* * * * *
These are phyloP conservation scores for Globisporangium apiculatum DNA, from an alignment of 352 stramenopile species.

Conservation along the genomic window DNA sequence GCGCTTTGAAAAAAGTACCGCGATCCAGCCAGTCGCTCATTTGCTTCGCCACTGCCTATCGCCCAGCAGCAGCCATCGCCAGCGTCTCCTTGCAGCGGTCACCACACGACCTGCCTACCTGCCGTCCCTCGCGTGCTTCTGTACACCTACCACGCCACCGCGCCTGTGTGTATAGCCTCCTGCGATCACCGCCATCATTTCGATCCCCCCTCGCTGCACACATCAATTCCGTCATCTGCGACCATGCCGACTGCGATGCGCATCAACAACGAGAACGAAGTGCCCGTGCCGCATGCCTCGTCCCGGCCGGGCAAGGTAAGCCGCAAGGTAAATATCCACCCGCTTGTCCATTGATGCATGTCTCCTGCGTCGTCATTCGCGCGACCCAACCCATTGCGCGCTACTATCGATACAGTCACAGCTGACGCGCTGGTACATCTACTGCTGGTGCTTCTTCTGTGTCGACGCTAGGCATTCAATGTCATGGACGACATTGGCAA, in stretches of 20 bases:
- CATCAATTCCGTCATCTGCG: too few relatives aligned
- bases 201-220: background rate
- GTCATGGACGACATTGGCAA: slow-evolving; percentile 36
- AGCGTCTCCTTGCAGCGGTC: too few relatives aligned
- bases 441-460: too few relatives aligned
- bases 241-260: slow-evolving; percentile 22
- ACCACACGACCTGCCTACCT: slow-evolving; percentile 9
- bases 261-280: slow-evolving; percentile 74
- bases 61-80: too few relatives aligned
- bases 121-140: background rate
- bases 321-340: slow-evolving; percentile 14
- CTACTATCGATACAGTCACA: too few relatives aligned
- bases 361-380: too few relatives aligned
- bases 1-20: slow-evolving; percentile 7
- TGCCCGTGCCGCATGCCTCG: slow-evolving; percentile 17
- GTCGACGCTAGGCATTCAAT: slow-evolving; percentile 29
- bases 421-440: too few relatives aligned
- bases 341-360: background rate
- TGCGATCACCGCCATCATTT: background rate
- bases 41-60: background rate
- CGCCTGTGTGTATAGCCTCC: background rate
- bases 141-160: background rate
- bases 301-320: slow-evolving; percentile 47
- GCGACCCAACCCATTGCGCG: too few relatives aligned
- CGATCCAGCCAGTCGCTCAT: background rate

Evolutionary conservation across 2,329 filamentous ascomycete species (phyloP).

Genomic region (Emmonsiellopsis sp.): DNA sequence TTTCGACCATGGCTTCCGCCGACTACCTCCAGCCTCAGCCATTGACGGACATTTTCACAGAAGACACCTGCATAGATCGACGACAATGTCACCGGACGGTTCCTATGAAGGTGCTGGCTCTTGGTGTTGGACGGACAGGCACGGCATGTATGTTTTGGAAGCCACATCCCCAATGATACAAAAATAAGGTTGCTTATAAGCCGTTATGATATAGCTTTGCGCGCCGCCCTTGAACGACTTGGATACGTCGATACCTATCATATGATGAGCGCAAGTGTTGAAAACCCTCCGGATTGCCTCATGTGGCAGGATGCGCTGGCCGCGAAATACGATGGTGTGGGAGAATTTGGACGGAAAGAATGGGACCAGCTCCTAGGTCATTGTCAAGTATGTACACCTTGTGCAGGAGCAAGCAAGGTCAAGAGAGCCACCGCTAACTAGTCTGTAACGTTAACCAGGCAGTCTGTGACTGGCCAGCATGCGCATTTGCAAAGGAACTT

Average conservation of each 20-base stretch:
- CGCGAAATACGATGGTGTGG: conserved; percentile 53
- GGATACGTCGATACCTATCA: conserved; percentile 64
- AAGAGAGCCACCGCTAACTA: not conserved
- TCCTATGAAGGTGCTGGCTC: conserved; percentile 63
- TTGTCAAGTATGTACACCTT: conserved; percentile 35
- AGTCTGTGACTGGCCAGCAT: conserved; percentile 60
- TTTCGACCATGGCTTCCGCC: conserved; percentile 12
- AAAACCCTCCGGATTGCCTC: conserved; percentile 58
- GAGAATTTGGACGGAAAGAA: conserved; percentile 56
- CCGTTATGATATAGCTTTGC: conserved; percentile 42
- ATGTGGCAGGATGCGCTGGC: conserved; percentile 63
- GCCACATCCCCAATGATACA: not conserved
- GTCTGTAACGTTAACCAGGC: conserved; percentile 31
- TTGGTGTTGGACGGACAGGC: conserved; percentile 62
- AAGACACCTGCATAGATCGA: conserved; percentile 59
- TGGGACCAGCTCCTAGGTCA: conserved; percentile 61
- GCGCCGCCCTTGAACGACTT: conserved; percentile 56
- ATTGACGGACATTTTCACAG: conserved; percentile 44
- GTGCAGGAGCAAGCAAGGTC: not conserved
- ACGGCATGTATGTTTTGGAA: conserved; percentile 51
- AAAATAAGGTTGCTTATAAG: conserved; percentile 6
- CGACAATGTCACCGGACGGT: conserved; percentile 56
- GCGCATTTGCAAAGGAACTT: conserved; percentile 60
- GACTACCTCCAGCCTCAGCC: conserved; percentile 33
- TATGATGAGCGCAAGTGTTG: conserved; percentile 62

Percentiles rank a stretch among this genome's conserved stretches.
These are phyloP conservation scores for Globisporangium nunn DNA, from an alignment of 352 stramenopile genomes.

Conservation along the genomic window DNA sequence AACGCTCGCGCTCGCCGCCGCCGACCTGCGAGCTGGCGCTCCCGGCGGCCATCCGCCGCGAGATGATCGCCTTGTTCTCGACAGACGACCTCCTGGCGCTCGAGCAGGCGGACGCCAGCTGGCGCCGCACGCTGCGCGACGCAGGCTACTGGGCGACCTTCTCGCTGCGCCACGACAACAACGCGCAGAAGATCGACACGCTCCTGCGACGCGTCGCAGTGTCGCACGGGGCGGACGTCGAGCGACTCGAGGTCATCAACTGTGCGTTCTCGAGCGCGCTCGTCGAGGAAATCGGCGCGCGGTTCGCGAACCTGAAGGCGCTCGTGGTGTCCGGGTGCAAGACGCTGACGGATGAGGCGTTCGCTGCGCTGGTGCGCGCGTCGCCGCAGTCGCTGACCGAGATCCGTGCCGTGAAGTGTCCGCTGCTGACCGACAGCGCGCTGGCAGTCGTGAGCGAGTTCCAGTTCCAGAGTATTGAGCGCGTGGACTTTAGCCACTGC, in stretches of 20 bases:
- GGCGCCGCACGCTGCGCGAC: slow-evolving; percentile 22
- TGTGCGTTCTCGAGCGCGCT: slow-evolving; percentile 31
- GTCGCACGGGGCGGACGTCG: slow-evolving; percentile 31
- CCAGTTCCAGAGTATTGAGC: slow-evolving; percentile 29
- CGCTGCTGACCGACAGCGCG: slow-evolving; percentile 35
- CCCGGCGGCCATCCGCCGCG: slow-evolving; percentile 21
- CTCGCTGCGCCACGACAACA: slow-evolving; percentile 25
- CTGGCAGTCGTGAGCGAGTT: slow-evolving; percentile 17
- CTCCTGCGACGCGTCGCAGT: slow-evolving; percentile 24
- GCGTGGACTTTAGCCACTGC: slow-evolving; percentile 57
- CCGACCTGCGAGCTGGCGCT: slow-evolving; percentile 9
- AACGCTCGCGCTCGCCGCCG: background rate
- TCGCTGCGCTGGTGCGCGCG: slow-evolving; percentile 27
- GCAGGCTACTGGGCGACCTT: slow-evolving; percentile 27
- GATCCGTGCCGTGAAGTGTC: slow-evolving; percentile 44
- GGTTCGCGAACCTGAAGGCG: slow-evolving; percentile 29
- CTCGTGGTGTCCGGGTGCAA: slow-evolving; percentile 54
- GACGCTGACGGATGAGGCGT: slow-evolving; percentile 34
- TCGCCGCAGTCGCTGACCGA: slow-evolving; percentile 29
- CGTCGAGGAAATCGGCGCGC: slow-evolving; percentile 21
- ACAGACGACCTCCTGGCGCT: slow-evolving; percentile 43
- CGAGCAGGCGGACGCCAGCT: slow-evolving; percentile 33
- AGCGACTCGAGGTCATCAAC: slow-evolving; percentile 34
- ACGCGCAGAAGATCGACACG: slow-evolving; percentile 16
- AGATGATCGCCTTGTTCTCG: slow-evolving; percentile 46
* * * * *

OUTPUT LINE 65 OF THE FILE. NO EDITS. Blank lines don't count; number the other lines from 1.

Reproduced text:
- CTCGCTGCGCCACGACAACA: slow-evolving; percentile 25